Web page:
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Question about a DPDT On/On/On switch in relation to series/parallel switching on a J

Discussion in 'Pickups & Electronics [BG]' started by back as a wolf, Feb 25, 2014.

  1. Hey everyone. I have a MIM Jazz bass (2004) that I'm trying to upgrade so I can have the option of running it in series or parallel. I am using the stock pickups and pots that it came with. I have looked up and down and searched all over this forum but absolutely could not find and answer. I have a DPDT on/on/on switch. It was all I could find at the local parts store. How would I be able to wire this to switch between series and parallel wiring? I've read some guys talking about the third "option" being ran as "single coil" or "single" but no one seemed to elaborate on what that meant. Since there are three positions on this switch what would the third option be? Is it even possible to do what I'm trying to do with the part that I have? Sorry guys, just a little frustrated here! Or would I just be better off saving myself the headache and using a push/pull pot for series/parallel switching...?? Answers and/or diagrams are HIGHLY appreciated.. thanks so much guys!! :hyper:
  2. Series/single coil/parallel switching is for non-split coil humbuckers. You are doing series/parallel switching relative to two pickup, rather than two coils in one pickup. If you have a SP3T switch, and choose to wire it in the standard fashion for series/parallel on a Jazz bass, the "single coil" position will solo the neck pickup.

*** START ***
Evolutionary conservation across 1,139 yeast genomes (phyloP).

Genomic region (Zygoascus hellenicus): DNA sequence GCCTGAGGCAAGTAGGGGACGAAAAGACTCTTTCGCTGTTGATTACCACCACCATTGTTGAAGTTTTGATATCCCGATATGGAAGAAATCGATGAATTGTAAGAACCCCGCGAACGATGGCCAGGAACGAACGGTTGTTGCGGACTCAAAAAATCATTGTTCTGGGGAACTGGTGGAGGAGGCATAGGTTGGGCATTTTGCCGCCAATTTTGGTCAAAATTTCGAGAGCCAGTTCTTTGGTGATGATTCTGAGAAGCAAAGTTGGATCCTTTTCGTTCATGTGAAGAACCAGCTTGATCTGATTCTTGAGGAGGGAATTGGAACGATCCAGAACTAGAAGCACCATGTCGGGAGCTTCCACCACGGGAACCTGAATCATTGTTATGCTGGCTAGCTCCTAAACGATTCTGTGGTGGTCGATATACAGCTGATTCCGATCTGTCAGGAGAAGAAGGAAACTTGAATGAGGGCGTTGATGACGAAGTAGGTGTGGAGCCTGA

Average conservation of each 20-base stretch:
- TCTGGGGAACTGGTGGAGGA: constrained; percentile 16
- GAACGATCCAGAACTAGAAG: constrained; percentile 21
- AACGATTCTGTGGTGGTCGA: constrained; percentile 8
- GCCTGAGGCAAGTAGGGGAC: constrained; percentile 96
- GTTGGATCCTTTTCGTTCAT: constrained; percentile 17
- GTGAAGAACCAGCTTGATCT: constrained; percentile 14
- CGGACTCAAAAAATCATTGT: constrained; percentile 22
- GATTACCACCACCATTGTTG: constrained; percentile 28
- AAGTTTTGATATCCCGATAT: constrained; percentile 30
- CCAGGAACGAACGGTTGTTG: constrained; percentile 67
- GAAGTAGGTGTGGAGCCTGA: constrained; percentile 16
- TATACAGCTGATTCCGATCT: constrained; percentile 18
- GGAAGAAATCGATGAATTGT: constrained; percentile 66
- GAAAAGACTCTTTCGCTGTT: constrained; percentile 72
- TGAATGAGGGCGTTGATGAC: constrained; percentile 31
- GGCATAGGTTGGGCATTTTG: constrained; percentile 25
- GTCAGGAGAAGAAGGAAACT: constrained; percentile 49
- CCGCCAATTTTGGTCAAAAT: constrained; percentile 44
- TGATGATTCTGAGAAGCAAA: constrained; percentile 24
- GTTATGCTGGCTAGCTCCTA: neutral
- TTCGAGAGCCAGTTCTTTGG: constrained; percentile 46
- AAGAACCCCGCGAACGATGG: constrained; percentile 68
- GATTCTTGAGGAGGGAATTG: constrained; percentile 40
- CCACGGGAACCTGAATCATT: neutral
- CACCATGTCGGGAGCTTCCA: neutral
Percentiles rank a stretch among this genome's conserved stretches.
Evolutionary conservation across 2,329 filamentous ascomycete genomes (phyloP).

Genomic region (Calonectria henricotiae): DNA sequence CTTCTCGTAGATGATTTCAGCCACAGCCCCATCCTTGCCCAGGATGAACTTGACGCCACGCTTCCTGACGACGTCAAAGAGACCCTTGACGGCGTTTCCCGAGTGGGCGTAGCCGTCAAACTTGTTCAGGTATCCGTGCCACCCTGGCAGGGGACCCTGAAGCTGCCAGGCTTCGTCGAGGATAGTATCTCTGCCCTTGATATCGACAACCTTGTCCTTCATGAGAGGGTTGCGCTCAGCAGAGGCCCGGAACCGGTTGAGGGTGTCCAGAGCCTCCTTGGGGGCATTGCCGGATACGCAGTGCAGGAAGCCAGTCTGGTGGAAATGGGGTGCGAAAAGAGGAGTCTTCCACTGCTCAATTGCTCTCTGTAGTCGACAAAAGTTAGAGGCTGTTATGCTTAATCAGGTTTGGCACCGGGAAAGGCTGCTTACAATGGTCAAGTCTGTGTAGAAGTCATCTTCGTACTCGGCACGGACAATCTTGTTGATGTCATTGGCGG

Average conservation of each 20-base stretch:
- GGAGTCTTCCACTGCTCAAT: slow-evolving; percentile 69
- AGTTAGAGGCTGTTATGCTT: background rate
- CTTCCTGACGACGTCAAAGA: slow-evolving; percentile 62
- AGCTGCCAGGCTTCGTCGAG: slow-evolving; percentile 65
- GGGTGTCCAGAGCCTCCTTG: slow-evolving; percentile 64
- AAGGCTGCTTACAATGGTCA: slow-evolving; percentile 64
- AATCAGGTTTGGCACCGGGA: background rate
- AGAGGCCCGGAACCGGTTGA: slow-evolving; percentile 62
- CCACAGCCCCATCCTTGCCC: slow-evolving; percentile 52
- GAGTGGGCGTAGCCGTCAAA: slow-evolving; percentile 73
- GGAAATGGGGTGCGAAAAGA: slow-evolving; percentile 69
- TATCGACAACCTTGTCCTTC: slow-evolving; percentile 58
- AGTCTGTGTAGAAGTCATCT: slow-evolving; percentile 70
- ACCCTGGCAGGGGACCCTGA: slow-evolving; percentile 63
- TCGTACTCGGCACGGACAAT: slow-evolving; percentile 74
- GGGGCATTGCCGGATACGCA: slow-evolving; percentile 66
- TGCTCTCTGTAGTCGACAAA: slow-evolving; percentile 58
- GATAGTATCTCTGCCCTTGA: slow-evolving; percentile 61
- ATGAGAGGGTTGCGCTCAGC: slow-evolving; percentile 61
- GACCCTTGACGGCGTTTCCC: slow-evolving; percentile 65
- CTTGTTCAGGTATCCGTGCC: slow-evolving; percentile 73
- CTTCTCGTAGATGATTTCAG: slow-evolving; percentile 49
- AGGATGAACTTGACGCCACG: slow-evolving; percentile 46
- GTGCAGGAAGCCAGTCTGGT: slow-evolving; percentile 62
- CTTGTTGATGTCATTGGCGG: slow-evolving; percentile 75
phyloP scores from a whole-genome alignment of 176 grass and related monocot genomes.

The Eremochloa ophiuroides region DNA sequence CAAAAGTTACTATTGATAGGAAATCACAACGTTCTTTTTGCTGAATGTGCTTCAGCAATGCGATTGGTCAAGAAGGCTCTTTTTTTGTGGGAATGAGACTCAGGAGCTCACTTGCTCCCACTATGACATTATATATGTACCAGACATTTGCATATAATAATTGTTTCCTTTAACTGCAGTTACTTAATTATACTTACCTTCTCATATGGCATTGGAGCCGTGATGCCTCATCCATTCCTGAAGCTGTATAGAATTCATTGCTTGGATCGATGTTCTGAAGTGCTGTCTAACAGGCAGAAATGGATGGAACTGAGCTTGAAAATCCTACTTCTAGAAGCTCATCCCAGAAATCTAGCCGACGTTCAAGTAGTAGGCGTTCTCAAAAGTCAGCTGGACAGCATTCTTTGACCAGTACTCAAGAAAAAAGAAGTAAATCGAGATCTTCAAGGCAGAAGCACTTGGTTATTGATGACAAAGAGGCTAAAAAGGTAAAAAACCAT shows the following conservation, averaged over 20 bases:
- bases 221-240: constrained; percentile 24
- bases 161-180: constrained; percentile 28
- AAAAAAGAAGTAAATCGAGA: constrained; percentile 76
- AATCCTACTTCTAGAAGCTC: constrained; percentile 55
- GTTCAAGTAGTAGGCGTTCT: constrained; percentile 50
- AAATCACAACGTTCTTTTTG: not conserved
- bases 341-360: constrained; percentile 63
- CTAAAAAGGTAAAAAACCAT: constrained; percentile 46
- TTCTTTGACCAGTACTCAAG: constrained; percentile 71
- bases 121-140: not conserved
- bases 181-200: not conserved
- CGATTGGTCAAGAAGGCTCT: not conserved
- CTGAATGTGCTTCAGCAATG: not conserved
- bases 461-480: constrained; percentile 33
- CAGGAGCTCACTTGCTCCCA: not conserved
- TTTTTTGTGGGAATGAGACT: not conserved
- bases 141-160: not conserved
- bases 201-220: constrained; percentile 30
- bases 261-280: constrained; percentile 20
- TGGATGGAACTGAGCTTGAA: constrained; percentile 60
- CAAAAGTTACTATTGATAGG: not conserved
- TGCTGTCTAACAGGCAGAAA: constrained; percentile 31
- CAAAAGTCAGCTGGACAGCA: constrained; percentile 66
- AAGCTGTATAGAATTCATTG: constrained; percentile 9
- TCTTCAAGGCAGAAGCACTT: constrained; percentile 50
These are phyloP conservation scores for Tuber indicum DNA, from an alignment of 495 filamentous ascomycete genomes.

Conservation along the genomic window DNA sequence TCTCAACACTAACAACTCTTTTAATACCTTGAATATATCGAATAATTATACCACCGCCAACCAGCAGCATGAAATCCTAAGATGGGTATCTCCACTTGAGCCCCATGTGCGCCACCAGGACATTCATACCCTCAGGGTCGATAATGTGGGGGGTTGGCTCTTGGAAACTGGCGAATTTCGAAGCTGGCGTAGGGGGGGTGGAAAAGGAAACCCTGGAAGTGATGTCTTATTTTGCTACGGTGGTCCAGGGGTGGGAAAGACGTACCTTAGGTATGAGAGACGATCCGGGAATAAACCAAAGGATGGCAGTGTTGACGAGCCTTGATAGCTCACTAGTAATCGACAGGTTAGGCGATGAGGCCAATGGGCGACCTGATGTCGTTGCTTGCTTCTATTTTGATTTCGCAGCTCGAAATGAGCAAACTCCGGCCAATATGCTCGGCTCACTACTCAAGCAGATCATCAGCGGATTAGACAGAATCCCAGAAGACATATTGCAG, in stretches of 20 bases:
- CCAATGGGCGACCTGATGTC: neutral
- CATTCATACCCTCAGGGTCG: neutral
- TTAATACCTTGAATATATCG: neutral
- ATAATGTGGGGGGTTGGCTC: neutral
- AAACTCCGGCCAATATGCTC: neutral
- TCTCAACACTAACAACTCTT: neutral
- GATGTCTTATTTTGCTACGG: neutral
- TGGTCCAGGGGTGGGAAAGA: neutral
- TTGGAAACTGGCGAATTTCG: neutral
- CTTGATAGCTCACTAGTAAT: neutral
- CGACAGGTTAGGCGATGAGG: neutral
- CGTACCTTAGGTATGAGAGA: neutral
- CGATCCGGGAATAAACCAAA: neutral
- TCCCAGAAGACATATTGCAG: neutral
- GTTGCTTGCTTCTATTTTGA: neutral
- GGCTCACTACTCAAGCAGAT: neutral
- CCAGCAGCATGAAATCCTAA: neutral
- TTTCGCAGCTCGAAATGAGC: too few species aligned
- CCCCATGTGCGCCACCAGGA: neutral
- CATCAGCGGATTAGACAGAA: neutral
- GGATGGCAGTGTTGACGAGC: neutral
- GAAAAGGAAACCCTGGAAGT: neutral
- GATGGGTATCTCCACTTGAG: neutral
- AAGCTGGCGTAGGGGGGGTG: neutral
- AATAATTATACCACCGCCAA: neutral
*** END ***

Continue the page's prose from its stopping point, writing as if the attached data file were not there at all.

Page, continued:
3. Thank you kindly for your quick reply! Is an SP3T switch the same as a DPDT on/on/on switch? Also, do you know what "order" the options would be on the switch relative to the fashion I intend on wiring for series/parallel on a Jazz? I'm going to be using the diagram on this page: http://www.lordgoogle.com/bass/s1_mod/

    Does that seem about right? Also how would I avoid ground loops in this wiring setup (if possible)? Sorry for all the questions!
  4. DPDT On/On/On switches are known as SP3T. The switching pattern is like a DPDT On/On switch for the first and third positions, but the second position is split so that one common goes to a NO terminal, and the other common goes to a NC terminal. They are called SP3T, because a SP3T pattern is obtained by externally jumpering two terminals. When left un-jumpered, the split middle position is of use to certain applications, such as series/single coil/parallel pickup coil switching.

    For the diagram linked, the switching will be parallel in the "up" position, neck pickup only in the middle position, and series in the "down" position.

    You cannot create a significant ground loop in a bass, because there is only one ground. If you are reading about ground loops somewhere, it's either nonsense, or intended for a different application than musical instruments.
  5. Thank you! Yeah, I've been reading some stuff on these forums regarding ground loops within wiring a bass and some people seem to treat them as if they are the devil. I never understood why. I spent a long time studying the Jazz shielding pictorial that I believe is sticky'd in the pickup/electronics sub forum and I figured the general consensus was that ground loops generated more noise and interference. I didn't realize that they were not as big a deal as people were making them out to be.